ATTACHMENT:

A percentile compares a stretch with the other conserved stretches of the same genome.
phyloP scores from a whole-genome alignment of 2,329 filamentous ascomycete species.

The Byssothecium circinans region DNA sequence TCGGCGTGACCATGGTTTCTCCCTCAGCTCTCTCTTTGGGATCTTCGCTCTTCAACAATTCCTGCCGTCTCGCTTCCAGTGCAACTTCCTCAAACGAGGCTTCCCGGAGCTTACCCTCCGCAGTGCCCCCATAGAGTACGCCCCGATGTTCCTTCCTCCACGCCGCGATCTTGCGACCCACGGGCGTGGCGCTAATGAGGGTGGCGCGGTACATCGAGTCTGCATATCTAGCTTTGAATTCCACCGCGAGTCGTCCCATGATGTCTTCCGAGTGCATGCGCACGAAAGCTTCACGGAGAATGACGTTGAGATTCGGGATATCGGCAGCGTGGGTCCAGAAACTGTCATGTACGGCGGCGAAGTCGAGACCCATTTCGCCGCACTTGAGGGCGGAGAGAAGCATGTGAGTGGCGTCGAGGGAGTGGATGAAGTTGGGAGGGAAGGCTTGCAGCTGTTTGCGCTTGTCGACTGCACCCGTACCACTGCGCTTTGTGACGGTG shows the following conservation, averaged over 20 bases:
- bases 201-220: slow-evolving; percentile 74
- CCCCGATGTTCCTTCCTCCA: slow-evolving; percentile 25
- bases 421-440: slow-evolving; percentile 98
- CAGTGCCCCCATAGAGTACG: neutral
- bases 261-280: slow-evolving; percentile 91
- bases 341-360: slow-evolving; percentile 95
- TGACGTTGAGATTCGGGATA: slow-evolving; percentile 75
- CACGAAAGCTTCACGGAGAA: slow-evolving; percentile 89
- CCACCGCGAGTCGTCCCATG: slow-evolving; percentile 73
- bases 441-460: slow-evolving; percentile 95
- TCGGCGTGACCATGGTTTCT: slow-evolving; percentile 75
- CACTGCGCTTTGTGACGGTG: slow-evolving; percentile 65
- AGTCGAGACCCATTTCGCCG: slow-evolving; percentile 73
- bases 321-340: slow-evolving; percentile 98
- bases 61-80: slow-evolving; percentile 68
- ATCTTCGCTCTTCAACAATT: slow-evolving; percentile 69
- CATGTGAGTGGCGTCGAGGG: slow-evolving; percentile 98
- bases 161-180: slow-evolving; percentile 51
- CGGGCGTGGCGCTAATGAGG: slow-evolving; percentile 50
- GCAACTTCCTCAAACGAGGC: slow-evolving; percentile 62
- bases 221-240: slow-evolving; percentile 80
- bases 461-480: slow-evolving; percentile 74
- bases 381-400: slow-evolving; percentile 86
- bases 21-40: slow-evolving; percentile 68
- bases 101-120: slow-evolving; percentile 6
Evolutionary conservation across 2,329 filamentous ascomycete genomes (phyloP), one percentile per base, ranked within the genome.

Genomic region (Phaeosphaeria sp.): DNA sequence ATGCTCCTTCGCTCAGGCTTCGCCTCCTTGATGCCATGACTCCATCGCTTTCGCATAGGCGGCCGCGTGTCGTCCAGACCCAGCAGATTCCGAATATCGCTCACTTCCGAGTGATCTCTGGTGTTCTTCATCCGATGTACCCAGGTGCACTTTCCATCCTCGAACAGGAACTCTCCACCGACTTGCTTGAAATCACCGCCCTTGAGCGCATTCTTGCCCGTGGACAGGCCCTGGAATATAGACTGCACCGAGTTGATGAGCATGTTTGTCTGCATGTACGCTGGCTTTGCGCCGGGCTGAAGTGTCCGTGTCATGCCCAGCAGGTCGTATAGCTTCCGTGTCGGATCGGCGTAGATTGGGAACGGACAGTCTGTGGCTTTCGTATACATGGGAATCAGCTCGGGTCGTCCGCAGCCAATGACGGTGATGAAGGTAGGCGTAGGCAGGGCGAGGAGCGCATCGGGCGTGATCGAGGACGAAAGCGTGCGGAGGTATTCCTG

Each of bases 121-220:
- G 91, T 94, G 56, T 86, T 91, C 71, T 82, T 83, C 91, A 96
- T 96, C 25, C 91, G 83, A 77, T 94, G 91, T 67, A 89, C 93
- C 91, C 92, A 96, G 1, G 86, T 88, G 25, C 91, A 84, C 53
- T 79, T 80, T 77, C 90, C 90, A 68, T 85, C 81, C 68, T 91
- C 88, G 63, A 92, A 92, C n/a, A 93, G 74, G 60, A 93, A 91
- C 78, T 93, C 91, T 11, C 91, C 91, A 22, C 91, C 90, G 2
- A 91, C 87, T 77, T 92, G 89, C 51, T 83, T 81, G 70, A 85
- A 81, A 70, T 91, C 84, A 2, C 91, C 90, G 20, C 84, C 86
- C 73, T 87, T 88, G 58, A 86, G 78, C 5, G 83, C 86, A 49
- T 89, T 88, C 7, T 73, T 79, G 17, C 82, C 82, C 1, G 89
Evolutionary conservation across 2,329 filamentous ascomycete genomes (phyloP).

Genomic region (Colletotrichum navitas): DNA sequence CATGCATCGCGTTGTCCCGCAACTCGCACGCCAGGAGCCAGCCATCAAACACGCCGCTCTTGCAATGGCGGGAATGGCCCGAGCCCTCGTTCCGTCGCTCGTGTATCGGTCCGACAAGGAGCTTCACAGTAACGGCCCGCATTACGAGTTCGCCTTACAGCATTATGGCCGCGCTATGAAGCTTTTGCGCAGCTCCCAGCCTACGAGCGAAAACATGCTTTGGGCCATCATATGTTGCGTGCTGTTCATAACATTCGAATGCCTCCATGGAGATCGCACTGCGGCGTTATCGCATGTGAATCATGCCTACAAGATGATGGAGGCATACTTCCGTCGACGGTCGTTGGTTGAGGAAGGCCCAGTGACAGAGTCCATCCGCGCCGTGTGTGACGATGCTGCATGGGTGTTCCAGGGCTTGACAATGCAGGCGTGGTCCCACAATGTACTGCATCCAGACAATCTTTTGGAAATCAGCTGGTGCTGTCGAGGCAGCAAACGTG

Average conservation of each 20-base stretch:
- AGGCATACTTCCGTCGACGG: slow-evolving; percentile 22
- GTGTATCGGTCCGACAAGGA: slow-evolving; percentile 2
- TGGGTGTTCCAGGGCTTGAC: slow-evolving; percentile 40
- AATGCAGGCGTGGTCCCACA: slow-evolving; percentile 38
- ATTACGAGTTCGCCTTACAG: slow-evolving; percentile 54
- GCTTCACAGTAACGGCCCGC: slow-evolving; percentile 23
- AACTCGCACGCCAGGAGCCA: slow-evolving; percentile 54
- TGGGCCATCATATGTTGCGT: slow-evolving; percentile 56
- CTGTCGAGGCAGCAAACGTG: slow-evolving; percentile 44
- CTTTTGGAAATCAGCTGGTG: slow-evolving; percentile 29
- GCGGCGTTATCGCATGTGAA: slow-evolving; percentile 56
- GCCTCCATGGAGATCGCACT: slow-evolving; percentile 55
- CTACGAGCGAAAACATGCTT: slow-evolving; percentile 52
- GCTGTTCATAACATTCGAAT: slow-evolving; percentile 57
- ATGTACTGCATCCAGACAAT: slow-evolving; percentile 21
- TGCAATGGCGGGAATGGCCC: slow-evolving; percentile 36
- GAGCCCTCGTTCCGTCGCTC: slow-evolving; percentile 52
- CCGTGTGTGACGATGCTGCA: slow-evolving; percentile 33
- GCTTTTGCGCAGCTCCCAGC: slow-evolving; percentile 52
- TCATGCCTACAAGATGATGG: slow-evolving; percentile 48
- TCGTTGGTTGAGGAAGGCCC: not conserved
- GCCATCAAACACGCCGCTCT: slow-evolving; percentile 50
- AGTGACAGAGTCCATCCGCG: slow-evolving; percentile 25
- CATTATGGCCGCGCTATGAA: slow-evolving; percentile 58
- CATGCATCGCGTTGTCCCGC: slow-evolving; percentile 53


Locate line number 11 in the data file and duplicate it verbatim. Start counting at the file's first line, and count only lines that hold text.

- CACGAAAGCTTCACGGAGAA: slow-evolving; percentile 89